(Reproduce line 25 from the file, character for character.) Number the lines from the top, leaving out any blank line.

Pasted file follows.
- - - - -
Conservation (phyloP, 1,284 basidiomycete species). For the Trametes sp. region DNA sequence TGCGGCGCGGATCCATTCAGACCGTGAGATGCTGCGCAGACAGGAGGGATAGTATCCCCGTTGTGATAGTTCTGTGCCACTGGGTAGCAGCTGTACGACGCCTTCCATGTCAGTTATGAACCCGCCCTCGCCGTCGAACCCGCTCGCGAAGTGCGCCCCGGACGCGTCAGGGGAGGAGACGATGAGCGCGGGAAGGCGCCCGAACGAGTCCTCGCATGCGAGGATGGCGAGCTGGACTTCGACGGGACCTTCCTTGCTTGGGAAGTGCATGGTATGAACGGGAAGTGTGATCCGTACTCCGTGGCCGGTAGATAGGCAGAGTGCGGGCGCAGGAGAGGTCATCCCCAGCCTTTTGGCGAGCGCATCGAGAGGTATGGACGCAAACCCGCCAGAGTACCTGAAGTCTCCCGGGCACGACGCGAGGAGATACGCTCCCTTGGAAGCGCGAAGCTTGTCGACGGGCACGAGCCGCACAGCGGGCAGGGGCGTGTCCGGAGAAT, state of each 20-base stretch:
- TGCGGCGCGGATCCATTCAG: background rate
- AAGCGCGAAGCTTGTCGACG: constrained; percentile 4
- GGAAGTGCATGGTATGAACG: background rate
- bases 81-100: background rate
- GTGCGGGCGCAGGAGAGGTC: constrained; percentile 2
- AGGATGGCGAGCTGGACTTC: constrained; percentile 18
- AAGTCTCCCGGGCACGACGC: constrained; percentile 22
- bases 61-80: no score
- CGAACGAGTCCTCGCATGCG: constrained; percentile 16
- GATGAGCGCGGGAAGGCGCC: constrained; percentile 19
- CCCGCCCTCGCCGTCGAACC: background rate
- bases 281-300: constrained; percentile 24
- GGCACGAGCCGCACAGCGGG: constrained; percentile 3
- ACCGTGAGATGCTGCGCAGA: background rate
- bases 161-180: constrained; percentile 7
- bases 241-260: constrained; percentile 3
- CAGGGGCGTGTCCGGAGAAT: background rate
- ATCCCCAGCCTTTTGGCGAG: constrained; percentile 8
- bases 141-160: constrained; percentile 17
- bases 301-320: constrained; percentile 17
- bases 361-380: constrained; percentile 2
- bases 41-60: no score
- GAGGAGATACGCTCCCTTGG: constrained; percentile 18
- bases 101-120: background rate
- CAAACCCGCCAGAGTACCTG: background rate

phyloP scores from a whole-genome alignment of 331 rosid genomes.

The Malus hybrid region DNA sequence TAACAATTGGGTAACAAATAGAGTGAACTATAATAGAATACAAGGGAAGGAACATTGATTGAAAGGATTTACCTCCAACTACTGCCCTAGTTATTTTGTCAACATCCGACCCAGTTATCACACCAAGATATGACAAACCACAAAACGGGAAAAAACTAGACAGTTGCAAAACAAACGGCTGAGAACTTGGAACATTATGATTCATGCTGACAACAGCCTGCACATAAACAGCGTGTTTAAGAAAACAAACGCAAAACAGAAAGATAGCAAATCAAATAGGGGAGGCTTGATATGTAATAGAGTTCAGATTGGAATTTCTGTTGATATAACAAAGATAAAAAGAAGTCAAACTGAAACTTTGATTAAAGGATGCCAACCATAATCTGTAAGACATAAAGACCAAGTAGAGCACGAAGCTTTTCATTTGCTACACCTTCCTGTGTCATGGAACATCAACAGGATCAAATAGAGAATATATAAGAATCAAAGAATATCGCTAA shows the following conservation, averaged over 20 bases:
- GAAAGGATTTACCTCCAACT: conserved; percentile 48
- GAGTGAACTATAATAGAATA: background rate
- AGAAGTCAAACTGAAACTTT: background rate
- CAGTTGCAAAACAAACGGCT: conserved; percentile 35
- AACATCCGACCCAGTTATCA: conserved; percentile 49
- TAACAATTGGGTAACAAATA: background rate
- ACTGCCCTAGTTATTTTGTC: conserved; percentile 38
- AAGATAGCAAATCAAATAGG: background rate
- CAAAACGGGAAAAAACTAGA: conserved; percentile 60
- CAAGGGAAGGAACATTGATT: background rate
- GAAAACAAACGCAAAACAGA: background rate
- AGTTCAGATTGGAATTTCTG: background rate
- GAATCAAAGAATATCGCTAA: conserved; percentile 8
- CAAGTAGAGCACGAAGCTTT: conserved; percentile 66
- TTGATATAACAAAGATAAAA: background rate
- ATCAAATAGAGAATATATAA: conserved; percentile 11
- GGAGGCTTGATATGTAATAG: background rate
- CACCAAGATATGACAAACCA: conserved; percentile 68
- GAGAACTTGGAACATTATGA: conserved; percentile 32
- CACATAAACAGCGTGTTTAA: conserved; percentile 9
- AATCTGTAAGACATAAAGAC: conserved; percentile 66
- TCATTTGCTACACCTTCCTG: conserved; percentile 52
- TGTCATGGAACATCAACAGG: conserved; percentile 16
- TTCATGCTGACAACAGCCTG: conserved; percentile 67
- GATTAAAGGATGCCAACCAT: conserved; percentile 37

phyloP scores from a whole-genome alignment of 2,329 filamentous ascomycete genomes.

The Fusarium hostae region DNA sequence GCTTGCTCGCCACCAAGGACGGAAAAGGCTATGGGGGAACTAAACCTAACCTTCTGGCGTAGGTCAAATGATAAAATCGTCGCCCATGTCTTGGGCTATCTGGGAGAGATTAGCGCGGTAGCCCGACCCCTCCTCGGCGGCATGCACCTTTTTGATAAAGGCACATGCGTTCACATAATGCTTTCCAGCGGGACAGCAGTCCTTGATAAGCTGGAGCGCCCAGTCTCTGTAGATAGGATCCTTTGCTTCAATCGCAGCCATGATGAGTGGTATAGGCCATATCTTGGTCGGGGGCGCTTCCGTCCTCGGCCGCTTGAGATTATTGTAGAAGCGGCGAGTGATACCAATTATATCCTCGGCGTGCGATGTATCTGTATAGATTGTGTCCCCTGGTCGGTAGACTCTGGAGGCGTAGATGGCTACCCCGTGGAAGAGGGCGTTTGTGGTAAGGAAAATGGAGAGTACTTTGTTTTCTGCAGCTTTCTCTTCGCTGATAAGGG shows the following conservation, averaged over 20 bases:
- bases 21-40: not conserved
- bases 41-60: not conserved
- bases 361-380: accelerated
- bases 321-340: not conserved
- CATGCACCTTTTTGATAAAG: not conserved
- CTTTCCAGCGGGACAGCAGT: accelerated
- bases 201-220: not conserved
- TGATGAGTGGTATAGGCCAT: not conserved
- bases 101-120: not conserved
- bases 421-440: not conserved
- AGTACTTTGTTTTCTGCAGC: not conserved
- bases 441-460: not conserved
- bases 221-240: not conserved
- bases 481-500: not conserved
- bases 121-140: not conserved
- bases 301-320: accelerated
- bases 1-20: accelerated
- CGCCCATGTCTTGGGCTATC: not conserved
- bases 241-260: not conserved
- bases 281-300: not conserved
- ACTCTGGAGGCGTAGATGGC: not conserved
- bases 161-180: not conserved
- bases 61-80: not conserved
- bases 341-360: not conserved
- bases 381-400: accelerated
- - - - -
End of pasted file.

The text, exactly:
- bases 101-120: background rate